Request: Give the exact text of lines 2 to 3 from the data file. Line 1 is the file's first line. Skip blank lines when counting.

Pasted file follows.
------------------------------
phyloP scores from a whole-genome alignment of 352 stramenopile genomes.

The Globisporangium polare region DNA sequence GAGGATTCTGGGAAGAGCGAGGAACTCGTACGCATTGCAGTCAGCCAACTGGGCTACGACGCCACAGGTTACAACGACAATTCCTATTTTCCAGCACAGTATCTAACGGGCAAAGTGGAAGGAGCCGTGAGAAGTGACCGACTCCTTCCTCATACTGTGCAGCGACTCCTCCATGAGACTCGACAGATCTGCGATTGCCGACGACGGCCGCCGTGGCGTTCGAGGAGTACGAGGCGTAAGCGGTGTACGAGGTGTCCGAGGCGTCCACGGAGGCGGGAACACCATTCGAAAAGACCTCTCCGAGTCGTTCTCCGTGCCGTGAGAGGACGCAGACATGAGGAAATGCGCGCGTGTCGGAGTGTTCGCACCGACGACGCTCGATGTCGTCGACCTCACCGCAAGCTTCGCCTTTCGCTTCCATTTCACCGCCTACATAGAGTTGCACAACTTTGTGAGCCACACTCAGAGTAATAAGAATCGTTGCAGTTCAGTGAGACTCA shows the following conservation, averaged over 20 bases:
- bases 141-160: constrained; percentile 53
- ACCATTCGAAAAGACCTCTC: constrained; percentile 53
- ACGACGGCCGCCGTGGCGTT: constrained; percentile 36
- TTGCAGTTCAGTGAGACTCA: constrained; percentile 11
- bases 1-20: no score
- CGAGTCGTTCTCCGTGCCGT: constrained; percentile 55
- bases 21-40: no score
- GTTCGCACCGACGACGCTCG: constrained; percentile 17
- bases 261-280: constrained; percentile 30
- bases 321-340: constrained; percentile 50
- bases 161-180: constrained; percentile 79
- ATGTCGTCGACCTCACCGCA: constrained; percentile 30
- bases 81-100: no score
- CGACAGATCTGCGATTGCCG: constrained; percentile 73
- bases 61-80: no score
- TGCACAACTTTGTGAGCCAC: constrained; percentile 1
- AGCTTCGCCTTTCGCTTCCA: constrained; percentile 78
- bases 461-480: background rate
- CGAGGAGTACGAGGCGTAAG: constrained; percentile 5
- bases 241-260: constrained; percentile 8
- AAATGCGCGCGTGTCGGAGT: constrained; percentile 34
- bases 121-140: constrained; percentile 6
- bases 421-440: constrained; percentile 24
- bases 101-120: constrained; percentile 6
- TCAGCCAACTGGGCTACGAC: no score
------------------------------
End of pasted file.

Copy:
The Globisporangium polare region DNA sequence GAGGATTCTGGGAAGAGCGAGGAACTCGTACGCATTGCAGTCAGCCAACTGGGCTACGACGCCACAGGTTACAACGACAATTCCTATTTTCCAGCACAGTATCTAACGGGCAAAGTGGAAGGAGCCGTGAGAAGTGACCGACTCCTTCCTCATACTGTGCAGCGACTCCTCCATGAGACTCGACAGATCTGCGATTGCCGACGACGGCCGCCGTGGCGTTCGAGGAGTACGAGGCGTAAGCGGTGTACGAGGTGTCCGAGGCGTCCACGGAGGCGGGAACACCATTCGAAAAGACCTCTCCGAGTCGTTCTCCGTGCCGTGAGAGGACGCAGACATGAGGAAATGCGCGCGTGTCGGAGTGTTCGCACCGACGACGCTCGATGTCGTCGACCTCACCGCAAGCTTCGCCTTTCGCTTCCATTTCACCGCCTACATAGAGTTGCACAACTTTGTGAGCCACACTCAGAGTAATAAGAATCGTTGCAGTTCAGTGAGACTCA shows the following conservation, averaged over 20 bases:
- bases 141-160: constrained; percentile 53